Students who cannot participate in class discussions because of the ongoing pandemic can submit high-quality answers (200 words) to discussion questions posted on Moodle. These Moodle discussion questions will draw on either the weekly readings or on a current issue that is relevant for the weekly topic covered in class.

Mid-term Examination (30%) – Take Home

The midterm exam will consist of short essay questions (300-400 words). Students will have 24 hours to answers 2 out of 3 questions and submit them to Moodle. The questions will test students’ understanding of key concepts and issues that are discussed during the lectures and required readings. When writing their answers, students are expected to refer to/provide the core arguments and concepts. The questions would require the explanation of the core reasoning behind a position/concept (why or how). Consequently, full points will be given to the answers that directly engage what we have discussed in the class and what is written in the required readings.

Research Paper (20%)

The research paper will be a 10-12-page paper on a topic related to nuclear proliferation and international politics. The paper format should respect the following specifications: A4, Times New Roman, 12 pt, 1.5 space, 2.5 cm from top, left, right and bottom margins. The bibliography does not count toward the 10-12 pages to be submitted.

The research paper is expected to display the basic pattern of an essay, present a coherent and well-thought argument and show an understanding of the subject matter. Evaluation will be based on the strength of the argumentation and the clarity of the writing.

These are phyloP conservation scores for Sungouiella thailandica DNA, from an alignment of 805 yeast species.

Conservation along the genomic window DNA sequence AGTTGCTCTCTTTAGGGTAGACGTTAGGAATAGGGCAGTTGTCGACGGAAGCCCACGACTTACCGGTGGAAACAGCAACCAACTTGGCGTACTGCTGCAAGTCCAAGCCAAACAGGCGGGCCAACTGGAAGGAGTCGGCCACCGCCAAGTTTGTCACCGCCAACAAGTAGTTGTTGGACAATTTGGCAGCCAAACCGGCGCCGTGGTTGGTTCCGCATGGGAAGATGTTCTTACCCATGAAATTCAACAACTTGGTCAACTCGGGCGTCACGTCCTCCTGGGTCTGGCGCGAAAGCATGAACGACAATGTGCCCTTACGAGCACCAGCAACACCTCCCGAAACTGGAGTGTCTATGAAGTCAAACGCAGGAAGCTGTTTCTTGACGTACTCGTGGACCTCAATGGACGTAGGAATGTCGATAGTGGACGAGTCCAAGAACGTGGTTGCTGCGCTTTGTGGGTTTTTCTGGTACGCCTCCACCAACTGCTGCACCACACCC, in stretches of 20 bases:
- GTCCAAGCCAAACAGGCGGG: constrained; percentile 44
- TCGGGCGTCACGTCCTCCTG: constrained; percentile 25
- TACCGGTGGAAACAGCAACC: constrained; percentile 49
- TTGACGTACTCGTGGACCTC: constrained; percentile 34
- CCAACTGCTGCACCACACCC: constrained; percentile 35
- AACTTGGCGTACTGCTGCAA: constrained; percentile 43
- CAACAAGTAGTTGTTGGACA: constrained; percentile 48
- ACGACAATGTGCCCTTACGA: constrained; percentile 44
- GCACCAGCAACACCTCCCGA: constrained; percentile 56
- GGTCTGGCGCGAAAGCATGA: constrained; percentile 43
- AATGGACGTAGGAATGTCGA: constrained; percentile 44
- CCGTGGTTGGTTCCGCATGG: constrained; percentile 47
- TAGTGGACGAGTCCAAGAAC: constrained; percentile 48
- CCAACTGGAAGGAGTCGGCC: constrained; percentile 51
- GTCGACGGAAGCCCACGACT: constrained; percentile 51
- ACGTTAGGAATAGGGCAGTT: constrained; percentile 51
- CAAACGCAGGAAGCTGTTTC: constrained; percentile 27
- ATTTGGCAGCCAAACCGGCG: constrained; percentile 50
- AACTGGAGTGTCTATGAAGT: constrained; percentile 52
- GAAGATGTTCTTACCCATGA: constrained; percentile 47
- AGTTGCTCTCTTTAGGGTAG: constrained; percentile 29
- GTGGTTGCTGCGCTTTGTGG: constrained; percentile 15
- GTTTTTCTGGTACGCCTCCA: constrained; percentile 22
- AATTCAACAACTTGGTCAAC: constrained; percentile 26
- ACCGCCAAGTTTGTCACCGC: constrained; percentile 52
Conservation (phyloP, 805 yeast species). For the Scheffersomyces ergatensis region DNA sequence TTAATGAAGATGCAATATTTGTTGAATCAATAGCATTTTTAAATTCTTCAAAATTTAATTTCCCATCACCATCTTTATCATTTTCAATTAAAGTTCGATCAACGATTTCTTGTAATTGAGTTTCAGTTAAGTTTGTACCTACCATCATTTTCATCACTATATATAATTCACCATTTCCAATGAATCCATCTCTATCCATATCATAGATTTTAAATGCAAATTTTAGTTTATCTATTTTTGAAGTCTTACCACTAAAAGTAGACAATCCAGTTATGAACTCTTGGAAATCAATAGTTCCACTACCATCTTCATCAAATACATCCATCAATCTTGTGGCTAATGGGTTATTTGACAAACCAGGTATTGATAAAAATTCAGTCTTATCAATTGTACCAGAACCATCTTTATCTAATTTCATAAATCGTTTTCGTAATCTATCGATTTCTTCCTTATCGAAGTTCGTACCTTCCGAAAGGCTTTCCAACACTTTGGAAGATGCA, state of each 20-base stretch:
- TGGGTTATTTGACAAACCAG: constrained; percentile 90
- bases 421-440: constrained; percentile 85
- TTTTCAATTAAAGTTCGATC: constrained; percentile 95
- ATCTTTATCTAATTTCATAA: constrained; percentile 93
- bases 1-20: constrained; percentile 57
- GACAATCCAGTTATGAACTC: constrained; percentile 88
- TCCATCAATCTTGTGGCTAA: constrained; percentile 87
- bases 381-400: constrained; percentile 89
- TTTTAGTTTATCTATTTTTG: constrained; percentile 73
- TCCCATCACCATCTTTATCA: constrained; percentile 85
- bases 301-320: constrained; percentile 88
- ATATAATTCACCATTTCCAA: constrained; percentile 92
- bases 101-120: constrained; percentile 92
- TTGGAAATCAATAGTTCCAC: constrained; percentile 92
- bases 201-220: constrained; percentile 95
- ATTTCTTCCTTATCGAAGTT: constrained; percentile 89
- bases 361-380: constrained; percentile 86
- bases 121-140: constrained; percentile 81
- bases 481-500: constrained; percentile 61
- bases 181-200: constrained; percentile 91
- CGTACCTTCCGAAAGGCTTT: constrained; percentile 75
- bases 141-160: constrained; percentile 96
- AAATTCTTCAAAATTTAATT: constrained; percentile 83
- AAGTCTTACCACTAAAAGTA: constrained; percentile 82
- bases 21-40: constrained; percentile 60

Citation Style: Students should use Chicago Manual of Style 16th Edition in their research papers. Please provide the full note in the footnotes and provide a bibliography at the end of the paper. Using of a reference management software, such as Zotero (Open Source), is highly recommended.

Research Proposal: To help students prepare their research paper, they will have to submit a proposal early in the semester. Proposals must include a research question, a short explanation of why the selected topic is important, and an outline (presenting the main argument and supporting evidence). Proposals will be submitted through Moodle and will be checked with Turnitin. Topics must be approved by the instructor. If the proposed topic is not approved, students had to find a new topic within a week of receiving the feedback. The deadline for proposals is October 27, 2021 at 23:59.

Deadline and late submissions: Research papers are due on January 3, 2022 at 23:59. Students will submit the research papers through Moodle. The research papers will be checked with Turnitin. Late submissions, unless having a justifiable and valid excuse, will be penalized by 10% per day. Papers will not be accepted after 1 week.

Final Examination (30%) – Take Home

The final examination may consist of short answer and/or essay questions. The exam will cover all the topics since the beginning of the semester.

Academic integrity and honesty: Bilkent University has strict rules concerning students who cheat or plagiarize. The Academic Integrity Guidelines for Students are available here: https : //w3.bilkent.edu.tr/web/provost/SAIC_Students.pd f . Please read them carefully.

Please be aware that a student who reproduces exactly the words, opinions or ideas of someone else without giving the appropriate source (e.g., the textbook, assigned readings, websites, other materials) will receive FZ for that piece of work and may be liable for further disciplinary action (e.g. suspension from the university for between one week to one month); and, in cases where a student submits work which was composed by another student, both students are liable to suspension of between one or two semesters. All written assignments will be checked with Turnitin.


General Rules

  • Student preparation in the form of reading the assigned literature before each class is a course requirement.